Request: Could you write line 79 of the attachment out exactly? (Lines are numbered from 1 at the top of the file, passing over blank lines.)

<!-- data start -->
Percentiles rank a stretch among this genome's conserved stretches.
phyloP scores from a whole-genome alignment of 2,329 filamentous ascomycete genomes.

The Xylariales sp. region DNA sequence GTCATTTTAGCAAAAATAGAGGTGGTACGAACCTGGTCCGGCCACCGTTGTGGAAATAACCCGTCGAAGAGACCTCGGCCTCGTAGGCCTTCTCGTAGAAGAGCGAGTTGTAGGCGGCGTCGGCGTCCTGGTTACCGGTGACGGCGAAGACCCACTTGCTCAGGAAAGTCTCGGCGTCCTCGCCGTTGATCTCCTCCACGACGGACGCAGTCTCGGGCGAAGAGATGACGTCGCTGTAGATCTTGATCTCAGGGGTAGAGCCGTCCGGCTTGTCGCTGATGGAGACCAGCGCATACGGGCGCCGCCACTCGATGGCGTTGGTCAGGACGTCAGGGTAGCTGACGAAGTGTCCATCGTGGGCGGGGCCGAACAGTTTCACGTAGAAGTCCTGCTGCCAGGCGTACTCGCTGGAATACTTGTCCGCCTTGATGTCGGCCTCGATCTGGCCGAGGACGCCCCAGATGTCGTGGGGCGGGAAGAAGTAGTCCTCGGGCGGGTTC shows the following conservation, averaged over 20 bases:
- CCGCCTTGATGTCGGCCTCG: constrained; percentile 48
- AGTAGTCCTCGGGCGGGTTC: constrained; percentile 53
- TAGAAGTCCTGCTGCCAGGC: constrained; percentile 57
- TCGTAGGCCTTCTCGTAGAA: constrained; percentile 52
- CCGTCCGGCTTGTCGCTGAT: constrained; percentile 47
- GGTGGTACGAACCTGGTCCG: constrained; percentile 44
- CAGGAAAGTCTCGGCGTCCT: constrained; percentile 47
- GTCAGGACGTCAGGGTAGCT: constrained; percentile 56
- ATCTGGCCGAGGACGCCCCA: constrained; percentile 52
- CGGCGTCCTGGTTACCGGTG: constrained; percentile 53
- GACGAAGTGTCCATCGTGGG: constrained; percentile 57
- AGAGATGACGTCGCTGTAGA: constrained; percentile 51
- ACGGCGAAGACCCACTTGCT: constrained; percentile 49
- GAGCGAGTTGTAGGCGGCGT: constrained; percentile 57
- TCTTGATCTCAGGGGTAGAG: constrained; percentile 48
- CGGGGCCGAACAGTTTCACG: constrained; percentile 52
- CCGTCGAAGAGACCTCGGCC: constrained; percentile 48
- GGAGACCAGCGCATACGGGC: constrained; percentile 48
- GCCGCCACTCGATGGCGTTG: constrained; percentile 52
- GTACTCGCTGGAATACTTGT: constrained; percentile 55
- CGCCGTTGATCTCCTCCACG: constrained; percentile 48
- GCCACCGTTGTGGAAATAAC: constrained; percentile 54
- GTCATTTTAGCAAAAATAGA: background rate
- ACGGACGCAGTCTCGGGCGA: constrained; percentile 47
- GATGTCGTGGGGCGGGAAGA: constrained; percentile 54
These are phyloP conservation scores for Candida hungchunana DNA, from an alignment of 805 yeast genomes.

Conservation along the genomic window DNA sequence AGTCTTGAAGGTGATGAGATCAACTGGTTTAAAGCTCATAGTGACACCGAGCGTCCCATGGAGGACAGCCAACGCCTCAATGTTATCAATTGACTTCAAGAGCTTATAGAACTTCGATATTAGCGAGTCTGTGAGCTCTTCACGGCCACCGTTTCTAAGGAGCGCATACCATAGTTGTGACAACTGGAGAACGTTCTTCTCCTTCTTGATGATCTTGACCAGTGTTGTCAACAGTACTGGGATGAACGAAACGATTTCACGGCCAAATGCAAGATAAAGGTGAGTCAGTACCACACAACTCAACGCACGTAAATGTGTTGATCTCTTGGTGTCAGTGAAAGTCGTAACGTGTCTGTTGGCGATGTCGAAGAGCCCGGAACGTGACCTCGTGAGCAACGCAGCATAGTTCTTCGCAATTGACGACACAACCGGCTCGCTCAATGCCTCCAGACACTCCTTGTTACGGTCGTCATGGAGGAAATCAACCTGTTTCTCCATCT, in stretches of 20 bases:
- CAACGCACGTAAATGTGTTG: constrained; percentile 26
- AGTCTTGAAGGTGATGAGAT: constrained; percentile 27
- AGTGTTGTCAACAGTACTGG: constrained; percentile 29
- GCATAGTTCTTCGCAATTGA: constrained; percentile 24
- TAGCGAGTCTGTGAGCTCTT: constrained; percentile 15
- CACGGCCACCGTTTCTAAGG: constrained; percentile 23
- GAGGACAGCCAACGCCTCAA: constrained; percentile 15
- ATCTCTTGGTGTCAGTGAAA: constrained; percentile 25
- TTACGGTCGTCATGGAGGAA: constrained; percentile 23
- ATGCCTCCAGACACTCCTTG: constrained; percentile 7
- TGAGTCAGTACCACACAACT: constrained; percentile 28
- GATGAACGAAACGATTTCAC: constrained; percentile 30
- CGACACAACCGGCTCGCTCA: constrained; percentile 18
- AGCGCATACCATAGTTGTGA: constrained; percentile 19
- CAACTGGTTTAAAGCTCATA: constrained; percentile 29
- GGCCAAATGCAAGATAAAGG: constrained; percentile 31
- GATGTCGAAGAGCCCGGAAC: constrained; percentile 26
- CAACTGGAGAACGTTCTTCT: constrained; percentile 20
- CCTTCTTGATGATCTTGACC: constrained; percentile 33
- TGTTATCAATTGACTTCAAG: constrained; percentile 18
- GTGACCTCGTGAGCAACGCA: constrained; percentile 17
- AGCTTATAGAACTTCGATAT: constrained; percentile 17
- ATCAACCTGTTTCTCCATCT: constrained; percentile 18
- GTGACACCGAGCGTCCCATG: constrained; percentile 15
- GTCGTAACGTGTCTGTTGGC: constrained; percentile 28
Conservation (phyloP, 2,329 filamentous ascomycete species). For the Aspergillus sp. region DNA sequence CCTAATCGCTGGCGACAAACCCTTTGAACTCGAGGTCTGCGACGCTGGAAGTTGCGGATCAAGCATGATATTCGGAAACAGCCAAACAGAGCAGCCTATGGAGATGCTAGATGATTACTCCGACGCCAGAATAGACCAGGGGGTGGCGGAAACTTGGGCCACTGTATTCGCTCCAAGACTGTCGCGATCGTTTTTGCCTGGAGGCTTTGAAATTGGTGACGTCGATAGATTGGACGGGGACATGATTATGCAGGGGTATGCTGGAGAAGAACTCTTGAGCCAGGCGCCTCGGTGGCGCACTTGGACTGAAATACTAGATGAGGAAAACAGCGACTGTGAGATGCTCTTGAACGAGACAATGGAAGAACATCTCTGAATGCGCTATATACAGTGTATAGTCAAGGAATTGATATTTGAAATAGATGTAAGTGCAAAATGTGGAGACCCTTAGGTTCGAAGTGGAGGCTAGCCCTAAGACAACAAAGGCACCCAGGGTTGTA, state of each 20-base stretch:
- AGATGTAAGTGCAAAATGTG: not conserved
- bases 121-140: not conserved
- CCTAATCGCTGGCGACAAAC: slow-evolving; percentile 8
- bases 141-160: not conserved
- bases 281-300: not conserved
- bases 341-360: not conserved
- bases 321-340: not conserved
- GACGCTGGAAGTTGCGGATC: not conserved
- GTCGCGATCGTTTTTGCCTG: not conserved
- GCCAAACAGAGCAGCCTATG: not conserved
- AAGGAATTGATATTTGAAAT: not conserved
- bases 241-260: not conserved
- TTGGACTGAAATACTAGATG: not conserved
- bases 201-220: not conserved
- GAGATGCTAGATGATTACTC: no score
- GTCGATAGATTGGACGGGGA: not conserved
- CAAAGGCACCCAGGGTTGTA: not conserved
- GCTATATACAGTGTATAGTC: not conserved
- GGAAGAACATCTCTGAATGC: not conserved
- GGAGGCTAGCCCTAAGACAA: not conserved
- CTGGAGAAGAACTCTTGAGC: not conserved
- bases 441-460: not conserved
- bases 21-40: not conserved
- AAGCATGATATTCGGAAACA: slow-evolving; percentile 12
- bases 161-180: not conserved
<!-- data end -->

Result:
- bases 21-40: not conserved